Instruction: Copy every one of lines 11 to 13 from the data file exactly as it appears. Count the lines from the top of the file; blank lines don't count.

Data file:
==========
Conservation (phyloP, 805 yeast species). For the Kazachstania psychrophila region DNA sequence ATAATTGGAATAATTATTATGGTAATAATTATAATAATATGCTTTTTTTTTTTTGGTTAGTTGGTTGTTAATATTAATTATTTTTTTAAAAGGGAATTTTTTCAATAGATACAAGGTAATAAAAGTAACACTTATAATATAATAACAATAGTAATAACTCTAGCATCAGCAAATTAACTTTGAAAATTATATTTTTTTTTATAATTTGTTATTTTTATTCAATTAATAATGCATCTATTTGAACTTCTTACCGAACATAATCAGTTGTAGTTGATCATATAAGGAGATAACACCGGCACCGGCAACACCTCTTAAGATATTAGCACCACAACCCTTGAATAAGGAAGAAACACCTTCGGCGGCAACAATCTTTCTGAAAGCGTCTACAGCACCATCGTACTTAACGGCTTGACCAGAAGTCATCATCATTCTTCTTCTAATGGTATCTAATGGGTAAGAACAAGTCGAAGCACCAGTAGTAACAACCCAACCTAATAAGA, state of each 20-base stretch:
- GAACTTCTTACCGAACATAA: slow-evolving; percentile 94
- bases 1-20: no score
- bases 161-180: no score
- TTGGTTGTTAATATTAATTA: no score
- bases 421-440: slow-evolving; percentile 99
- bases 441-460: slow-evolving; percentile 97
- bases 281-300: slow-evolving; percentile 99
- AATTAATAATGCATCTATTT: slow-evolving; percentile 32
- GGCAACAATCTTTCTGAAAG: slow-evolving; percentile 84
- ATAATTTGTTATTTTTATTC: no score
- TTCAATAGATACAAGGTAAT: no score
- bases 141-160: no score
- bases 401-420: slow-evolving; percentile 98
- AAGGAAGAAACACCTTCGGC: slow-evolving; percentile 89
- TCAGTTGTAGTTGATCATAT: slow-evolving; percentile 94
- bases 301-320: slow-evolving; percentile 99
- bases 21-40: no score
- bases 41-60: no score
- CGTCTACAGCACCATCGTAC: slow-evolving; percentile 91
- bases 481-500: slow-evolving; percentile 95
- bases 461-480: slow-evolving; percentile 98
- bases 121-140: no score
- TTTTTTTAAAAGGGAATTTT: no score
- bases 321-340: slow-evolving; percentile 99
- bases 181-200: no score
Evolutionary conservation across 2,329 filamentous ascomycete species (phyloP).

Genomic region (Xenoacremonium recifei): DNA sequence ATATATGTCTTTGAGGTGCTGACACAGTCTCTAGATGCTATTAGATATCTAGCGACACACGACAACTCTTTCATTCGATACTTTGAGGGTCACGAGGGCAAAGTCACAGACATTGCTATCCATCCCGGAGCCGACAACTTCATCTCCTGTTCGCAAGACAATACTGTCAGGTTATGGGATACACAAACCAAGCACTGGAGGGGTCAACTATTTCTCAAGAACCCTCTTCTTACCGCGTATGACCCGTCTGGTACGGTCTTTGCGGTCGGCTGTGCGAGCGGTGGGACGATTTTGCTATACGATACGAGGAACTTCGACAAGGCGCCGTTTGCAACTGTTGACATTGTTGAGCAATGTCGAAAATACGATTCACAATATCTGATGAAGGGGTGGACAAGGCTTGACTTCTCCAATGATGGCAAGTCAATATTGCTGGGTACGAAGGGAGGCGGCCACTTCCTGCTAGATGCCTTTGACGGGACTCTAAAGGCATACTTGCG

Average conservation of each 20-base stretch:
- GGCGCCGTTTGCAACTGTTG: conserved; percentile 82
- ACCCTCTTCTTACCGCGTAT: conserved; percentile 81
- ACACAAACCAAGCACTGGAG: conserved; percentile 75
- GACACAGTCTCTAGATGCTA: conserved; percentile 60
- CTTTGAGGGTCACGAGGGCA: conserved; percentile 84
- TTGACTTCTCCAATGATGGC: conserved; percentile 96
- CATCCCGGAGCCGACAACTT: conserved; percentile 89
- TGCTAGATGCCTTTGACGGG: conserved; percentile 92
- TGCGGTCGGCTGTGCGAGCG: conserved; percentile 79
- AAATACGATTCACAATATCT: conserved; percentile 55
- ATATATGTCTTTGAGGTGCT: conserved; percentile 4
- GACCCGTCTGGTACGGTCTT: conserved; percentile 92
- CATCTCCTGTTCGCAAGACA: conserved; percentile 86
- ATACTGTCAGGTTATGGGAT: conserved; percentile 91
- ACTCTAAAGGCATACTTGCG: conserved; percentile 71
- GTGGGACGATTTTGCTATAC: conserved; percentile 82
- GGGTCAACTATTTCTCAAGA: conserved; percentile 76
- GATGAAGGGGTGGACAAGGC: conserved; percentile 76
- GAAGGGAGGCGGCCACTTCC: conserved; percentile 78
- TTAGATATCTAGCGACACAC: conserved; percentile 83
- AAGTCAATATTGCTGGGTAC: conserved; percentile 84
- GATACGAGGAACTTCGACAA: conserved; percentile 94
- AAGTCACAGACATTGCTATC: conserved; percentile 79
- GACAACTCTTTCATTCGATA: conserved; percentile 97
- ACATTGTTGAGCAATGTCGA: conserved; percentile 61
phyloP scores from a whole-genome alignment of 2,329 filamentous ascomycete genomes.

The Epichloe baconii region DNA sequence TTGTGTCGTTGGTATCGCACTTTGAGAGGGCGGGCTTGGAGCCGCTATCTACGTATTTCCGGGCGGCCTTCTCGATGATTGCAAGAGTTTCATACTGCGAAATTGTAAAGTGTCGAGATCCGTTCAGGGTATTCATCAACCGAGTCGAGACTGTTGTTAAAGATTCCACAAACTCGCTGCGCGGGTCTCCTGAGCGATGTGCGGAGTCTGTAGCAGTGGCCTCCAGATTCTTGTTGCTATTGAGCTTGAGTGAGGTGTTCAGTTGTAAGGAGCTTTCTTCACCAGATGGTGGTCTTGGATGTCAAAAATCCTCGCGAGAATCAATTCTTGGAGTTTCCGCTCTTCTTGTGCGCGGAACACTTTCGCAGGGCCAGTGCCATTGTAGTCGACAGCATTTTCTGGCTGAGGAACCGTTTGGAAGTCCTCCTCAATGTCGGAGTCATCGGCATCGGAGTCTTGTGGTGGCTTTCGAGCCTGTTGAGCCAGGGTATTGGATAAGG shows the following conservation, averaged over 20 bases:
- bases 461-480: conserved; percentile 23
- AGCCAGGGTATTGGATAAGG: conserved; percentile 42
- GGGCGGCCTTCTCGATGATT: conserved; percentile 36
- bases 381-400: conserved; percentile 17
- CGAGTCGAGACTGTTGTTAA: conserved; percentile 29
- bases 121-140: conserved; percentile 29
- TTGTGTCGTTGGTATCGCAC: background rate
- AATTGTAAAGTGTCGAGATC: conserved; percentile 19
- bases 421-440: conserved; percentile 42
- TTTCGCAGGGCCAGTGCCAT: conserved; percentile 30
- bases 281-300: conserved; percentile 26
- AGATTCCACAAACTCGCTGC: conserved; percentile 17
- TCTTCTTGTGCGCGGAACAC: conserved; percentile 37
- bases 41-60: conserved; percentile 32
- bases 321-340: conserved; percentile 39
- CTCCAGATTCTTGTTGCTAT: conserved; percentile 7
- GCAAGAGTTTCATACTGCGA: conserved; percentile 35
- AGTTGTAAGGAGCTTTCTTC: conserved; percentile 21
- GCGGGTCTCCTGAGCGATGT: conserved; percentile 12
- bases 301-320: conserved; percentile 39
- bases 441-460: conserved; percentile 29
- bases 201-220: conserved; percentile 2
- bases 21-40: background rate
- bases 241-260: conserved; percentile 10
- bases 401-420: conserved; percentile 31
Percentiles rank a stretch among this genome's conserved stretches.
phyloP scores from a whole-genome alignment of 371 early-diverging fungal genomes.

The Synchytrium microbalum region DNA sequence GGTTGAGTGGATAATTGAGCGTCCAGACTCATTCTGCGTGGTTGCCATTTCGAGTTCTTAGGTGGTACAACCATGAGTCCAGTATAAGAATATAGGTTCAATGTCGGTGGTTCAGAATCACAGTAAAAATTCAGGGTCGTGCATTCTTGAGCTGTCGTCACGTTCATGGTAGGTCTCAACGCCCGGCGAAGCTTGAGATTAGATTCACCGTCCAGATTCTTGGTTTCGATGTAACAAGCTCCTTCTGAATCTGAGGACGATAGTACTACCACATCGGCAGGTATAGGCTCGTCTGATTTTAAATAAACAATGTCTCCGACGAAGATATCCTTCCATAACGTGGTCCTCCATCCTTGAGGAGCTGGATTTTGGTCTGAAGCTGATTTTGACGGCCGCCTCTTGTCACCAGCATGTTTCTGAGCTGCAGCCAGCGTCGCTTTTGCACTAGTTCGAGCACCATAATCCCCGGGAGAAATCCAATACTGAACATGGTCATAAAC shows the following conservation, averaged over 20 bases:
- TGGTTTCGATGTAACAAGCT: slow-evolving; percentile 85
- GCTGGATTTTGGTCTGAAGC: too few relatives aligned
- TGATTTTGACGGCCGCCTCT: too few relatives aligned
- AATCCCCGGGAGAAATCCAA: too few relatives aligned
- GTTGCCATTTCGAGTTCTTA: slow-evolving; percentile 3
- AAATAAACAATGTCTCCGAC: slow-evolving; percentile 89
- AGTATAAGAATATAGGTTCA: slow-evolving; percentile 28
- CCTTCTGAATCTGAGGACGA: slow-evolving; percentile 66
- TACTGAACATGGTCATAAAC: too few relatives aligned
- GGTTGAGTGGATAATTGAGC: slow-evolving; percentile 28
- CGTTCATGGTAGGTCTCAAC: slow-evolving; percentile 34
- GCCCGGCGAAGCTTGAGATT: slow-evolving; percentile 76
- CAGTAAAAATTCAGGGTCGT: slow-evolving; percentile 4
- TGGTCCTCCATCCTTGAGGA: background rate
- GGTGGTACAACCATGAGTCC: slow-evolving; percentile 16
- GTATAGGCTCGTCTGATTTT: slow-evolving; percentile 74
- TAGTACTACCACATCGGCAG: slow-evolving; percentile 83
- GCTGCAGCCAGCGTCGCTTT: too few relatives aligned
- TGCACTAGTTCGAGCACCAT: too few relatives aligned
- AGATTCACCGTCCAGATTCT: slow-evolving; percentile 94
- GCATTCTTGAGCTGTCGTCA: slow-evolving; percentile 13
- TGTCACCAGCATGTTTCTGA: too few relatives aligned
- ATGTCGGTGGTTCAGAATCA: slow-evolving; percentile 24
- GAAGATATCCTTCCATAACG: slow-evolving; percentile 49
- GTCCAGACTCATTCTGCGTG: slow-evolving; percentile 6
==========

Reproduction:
- ATAATTTGTTATTTTTATTC: no score
- TTCAATAGATACAAGGTAAT: no score
- bases 141-160: no score